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An Art Project Gives Creative Voice To Prisoners On Death Row

A project out of a Tennessee prison and an art college allows death row inmates to express themselves and experience life outside.

  • <p>Upreyl Mitchell and Kennath Artez Henderson</p>
  • <p>Nickolus Johnson and Zack Rafuls</p>
  • <p>Robin Paris and Tom Williams with writing by Gary Cone, Harold Wayne Nichols, and Donald Middlebrooks</p>
  • <p>Harold Wayne Nichols and Holly Carden</p>
  • <p>Derrick Quintero and Ann Catherine Carter</p>
  • <p>Abu Ali Abdur’Rahman and Kristi Hargrove</p>
  • 01 /08

    Upreyl Mitchell and Kennath Artez Henderson

  • 02 /08
    | Untitled

    Nickolus Johnson and Zack Rafuls

  • 03 /08
    | Surrogate Project for Harold Wayne Nichols: The Night Sky Series Photograph

    Robin Paris and Tom Williams with writing by Gary Cone, Harold Wayne Nichols, and Donald Middlebrooks

  • 04 /08
    | Untitled

    Harold Wayne Nichols and Holly Carden

  • 05 /08
  • 06 /08
  • 07 /08
    | Untitled

    Derrick Quintero and Ann Catherine Carter

  • 08 /08
    | Untitled

    Abu Ali Abdur’Rahman and Kristi Hargrove

This summer, 11 death row inmates at Tennessee's Riverbend Maximum Security Institution had the chance to experience the outside world through the eyes of local art students. The result is a series of paintings, photographs, drawings and collages that represent the inverse of incarceration: freedom, beauty, altruism, and family. The project was organized by Watkins College of Art professors Robin Paris and Tom Williams to raise awareness about how we treat inmates in this country.

"The more you know about justice in America, the more concerned you get," Paris said. "The death penalty is so arbitrarily dispensed in this country. And usually it's because people couldn't afford a good lawyer."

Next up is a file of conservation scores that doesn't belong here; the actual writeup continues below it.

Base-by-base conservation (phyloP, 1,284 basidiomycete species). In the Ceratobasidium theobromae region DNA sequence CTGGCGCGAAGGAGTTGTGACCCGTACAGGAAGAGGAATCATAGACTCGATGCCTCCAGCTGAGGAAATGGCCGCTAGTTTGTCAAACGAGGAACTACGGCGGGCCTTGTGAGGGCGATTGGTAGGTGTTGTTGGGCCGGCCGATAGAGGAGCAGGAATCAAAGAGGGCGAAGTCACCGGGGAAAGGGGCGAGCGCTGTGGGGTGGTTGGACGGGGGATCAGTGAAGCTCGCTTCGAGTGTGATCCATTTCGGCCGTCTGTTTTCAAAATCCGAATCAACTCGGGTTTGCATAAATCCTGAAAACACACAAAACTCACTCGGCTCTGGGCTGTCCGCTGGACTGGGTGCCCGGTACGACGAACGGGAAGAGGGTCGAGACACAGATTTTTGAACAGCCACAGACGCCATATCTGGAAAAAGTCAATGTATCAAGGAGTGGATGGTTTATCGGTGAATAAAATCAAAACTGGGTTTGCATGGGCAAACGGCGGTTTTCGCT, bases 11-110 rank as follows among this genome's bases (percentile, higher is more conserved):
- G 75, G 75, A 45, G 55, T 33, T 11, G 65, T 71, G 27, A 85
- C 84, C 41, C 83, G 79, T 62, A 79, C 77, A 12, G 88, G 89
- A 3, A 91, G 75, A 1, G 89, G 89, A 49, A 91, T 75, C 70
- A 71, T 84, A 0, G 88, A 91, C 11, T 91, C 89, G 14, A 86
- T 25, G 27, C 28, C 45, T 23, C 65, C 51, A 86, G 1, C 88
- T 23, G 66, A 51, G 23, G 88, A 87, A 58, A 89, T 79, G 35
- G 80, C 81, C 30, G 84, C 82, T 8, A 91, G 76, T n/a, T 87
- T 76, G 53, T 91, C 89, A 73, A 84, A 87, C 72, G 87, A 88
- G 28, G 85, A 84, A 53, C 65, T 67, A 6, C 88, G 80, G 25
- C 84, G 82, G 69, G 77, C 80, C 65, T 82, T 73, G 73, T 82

The exhibit features collaborative work between the inmates and the artists as well as "surrogate" projects, in which inmates asked the artists to experience—and then create art about—life outside the prison. Paris says the art demonstrates how much the inmates "want to reach out and make a difference" in the world beyond the prison walls. One inmate asked an artist to buy a hamburger for a homeless man. Another inmate asked an artist to reach out to a center for at-risk youth. But for some, their intentions are much broader. "They want to reform how people are being incarcerated on mass scale," said Williams.

The work also serves to humanize a population, which, to a man, has been convicted of murder. "They want other people to learn from their situations and not end up like them," Williams said. Paris added that the art work helps people understand the fine line that exists between a life filled with economic and social opportunities and a life of violence and depravation that can lead people to commit crimes.

The exhibit is titled Unit 2 (part 1) after the part of the prison where death row inmates live and is currently on display at the Coop Gallery in Nashville.

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